Samantha Stevenson moved to Santa Barbara in October 2017. Two months later, the Thomas Fire swept through Ventura and Santa Barbara County, the place she called her new home. Three weeks after that, a rainstorm she describes as “devastating” pounded through, killing at least 21 people with debris flows. The fire had burned away plants and roots, leaving loose soil to erode rapidly when heavy rain came.
“You move to a new city, you don't know anybody and then all of a sudden there's this giant fire and the air is full of smoke and ash is raining down on my car,” she tells Inverse. “It was a shocking welcome to California.” Stevenson says she was in a part of Santa Barbara farthest away from the fires, so while she didn’t have to evacuate her home, she felt the conditions the fire brought, like smoky, ashy air.
Many others still feel the effects of this fire. Stevenson points to Montecito as a community that was hit even harder. Stevenson is just one of the thousands of people to witness this natural disaster.
The Thomas Fire and the rainfall succeeding it is just one event of its kind that inspired a study Stevenson, a climate science professor at the University of California, Santa Barbara, co-authored. She and her team published their findings today in the journal Science Advances, which indicate that climate change could make this vicious cycle of wildfire followed by tempestuous storms more likely as this century progresses.
What’s new — Two climate models discussed in the paper predict that by the mid-21st century in a high warming scenario known as RCP8.5 (Representative Concentration Pathway), there could be an increased likelihood that an extreme fire event will be followed by at least one extreme rainfall event in that year. By 2100, the frequency of these events happening together could double in California, and be more than seven times as likely in the Pacific Northwest. RCP8.5 is regarded as a worst-case scenario in climate change as the planet’s temperature rises.
“In a sense, the results are what we expected,” Stevenson tells Inverse. “We have known for a while that climate change is magnifying the risk of both wildfire and extreme precipitation.” While these two extremes are very rare on their own, the effects of climate change can make both occurrences more likely.
Stevenson stresses that currently, we’re not living the trajectory that RCP8.5 puts us on. “There are some suggestions that we might be, right now, on a trajectory that's somewhat more moderate than RCP8.5,” she says. That may bring some relief, but we’re also still in the early part of the century, so there’s room for fluctuation.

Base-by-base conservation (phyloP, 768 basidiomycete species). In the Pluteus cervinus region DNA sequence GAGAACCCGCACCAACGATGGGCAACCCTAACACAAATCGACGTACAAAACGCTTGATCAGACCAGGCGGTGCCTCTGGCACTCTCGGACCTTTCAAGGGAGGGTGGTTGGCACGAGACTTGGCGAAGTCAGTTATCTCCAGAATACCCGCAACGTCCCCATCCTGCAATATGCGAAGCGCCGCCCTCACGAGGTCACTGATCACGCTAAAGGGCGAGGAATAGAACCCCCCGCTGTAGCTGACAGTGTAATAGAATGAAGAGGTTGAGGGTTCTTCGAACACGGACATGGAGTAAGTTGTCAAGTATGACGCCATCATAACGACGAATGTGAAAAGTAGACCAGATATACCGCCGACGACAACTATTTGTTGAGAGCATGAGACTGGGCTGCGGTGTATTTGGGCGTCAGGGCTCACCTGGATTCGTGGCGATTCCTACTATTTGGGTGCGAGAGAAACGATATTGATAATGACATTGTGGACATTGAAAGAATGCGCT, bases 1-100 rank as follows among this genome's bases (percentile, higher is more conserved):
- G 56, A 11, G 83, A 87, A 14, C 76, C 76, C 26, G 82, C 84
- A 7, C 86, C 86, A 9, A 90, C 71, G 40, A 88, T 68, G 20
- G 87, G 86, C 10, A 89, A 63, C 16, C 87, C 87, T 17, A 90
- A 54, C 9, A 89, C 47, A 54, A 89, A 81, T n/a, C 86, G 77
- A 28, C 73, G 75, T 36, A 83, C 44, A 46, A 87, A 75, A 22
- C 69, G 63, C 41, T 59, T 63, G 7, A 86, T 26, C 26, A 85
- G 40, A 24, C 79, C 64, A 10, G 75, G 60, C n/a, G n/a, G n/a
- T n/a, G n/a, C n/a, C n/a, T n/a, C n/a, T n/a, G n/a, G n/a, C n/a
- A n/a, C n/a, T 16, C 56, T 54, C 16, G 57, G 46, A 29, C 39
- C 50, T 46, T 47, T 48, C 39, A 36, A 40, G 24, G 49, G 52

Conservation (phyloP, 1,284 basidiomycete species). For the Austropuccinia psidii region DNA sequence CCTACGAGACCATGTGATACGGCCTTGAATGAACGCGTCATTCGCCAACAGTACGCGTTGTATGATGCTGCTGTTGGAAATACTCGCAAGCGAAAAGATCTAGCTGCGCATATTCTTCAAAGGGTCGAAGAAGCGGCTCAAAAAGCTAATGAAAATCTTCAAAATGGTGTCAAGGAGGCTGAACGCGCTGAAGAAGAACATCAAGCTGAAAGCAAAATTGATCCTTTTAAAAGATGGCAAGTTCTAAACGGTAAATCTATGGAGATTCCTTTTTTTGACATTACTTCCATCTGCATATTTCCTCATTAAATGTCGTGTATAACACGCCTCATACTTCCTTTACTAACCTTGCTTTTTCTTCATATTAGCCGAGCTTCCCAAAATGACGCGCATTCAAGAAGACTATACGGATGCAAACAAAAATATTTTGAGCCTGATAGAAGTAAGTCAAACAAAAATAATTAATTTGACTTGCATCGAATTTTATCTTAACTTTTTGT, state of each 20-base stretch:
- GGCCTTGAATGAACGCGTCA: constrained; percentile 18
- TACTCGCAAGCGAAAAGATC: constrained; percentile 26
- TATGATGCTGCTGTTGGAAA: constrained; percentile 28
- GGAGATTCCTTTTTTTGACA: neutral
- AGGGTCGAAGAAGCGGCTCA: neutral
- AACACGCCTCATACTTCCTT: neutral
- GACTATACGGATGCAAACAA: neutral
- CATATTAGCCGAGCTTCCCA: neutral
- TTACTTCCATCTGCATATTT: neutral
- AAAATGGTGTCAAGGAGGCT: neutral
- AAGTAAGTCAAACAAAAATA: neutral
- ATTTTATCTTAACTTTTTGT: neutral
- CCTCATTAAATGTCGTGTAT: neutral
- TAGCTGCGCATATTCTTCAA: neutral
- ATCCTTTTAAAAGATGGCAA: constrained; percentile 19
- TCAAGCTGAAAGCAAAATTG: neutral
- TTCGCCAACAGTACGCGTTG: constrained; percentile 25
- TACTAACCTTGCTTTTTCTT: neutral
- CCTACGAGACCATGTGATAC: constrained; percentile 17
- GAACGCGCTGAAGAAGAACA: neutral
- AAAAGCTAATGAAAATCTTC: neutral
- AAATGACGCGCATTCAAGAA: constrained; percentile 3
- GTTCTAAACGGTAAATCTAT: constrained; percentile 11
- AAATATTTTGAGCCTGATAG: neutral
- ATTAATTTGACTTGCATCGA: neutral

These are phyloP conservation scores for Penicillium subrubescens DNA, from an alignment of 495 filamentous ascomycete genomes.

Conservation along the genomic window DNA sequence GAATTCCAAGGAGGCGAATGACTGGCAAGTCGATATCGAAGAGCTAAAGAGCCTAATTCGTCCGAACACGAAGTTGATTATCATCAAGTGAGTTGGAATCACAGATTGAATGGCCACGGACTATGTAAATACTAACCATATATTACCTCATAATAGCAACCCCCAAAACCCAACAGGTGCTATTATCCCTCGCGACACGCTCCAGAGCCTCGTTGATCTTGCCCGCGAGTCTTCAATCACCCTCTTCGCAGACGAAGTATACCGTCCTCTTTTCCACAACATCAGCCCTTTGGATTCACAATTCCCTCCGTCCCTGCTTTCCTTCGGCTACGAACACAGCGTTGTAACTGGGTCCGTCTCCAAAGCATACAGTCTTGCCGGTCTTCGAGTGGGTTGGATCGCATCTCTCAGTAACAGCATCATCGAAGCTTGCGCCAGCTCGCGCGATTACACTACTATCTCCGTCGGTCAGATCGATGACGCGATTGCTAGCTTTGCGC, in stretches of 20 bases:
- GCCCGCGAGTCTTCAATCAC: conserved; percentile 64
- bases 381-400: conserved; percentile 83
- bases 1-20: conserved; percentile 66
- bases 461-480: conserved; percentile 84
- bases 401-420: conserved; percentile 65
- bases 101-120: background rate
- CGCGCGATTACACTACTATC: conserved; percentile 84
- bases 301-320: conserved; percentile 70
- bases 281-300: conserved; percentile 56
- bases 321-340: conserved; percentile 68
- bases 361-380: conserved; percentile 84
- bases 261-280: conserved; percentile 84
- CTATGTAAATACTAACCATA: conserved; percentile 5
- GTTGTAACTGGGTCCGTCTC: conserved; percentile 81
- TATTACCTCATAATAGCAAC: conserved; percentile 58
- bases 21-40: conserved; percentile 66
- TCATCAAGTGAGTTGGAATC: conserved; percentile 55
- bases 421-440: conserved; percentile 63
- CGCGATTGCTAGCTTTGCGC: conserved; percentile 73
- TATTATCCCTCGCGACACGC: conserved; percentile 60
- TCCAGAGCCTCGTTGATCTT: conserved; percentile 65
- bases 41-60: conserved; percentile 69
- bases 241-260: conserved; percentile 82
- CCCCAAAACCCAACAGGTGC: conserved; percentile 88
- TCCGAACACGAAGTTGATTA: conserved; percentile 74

Why it matters — While Stevenson and her team produced a projection under a worst-case scenario, that means that even a more tempered trajectory could produce a higher likelihood of these extreme weather events. They just may not be as likely as their worst-case scenario paper indicates.
Whether the likelihood increases only a little or seven-fold, more events like the Thomas Fire can occur and potentially devastate other communities. The western U.S. is especially vulnerable to this weather, considering these oscillations occur regularly in the region.
Digging into the details — A climate model, Stevenson says, is a big set of equations. There’s an equation for the ocean, for the atmosphere, for the moisture, and so on. Each equation describes how that variable is behaving. Then, depending on the behavior and corresponding equation, the model looks at how all those variables interact with each other. It’s not a set of weather forecasts, but it’s a statistical model that looks at the likelihood of any variable’s behavior, and how that behavior may lead to future events. A climate model can’t predict, for example, when and where exactly a wildfire will strike next, but depending on the information it’s given, it can indicate the likelihood that a fire will occur in a certain region during a certain timeframe.
“By doing that, you're you're able to say, ‘Maybe the fire wouldn't have happened over here, maybe it would have happened over here instead,’ but the statistics of the influence of climate change are going to be consistent across all those simulations.
For instance, hot and dry temperatures — prolonged by increased global temperatures — foster wildfire weather. The longer these conditions last, the longer the fire season can last, and the harder it may be to control the fire.
What’s next — Plants and vegetation play an unassuming yet critical role in this delicate balance. The absence of flora and their root systems gives way to erosion that can lead to landslides and even boulders destroying homes. A large part of how much of a risk the wildfire poses depends on how quickly vegetation can regrow. Stevenson says that if many plants regrow within the first few months after the fire, that’s less worrisome because it stems the risk of debris flow.
The way fires destroy plants is yet another variable to throw into climate models. “Ultimately, next is to try to think about the full spectrum of interactions between fire, rainfall, plant regrowth, and eventually, fine-scale topography.”